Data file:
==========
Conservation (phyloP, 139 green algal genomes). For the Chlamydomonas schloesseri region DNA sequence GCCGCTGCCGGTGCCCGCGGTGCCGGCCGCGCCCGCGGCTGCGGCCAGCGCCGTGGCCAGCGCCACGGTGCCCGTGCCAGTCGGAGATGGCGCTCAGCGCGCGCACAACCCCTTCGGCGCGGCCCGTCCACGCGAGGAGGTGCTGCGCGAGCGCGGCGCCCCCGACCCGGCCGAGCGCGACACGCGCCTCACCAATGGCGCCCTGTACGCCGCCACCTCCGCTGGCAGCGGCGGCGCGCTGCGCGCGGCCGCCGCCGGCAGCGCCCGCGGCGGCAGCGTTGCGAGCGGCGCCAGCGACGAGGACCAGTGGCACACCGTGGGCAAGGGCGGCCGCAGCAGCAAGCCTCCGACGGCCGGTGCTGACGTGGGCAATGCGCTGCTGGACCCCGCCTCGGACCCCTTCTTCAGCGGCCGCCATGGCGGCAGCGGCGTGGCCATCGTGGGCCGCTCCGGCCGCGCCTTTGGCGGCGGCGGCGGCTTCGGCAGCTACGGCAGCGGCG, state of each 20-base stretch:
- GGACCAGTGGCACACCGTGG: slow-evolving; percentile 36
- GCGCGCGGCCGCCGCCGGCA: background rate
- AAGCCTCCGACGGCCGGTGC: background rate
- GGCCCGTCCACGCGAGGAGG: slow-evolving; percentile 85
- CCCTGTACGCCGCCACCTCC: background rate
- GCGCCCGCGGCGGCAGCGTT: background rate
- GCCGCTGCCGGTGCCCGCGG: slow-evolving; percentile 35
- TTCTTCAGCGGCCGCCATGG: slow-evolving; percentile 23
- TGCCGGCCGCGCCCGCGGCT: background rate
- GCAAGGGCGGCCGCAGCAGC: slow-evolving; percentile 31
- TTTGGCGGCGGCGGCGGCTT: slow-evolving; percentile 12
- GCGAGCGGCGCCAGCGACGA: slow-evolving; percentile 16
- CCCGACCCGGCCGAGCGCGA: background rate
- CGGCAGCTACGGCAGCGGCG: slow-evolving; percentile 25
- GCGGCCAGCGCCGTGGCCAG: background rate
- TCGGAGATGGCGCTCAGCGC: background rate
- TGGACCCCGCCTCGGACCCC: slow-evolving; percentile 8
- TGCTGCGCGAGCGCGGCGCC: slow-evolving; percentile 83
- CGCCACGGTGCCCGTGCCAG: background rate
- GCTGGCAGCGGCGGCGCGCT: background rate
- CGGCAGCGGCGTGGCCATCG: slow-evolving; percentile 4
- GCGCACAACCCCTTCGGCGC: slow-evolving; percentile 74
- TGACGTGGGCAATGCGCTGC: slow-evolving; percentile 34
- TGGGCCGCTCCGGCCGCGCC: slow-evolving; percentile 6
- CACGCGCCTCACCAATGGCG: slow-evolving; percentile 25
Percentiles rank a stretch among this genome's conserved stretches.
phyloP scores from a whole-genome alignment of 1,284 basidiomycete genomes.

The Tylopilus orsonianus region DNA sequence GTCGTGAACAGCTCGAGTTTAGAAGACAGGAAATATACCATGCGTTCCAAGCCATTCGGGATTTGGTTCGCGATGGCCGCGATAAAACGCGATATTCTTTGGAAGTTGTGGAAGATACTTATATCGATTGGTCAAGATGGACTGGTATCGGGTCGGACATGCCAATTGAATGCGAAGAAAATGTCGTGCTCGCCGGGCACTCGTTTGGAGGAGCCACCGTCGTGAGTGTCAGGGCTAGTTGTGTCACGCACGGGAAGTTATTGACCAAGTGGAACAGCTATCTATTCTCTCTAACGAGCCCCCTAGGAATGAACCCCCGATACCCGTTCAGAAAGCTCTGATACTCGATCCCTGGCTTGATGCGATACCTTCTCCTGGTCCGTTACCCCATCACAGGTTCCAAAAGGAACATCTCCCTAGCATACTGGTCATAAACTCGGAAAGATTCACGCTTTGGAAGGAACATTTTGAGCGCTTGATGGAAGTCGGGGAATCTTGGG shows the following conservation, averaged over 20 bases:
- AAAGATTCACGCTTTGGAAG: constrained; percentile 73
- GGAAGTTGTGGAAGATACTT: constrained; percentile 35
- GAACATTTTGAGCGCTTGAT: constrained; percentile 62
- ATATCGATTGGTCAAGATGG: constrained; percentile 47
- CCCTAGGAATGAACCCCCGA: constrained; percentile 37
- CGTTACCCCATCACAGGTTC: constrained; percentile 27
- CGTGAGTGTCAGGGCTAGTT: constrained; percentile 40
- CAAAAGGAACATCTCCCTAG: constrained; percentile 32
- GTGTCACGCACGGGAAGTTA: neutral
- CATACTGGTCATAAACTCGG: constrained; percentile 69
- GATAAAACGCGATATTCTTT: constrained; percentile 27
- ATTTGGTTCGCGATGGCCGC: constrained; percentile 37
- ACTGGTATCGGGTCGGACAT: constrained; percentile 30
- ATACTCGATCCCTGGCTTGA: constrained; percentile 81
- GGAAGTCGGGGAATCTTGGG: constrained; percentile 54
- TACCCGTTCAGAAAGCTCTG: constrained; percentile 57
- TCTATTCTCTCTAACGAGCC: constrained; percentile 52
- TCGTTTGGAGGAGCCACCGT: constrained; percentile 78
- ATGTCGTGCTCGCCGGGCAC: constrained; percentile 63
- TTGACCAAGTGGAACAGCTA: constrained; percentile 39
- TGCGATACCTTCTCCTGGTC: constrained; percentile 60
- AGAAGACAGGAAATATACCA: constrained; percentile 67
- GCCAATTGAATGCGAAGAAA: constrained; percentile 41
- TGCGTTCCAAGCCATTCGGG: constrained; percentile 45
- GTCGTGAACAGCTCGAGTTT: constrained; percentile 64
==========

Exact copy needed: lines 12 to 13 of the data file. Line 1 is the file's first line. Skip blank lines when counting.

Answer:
- TTTGGCGGCGGCGGCGGCTT: slow-evolving; percentile 12
- GCGAGCGGCGCCAGCGACGA: slow-evolving; percentile 16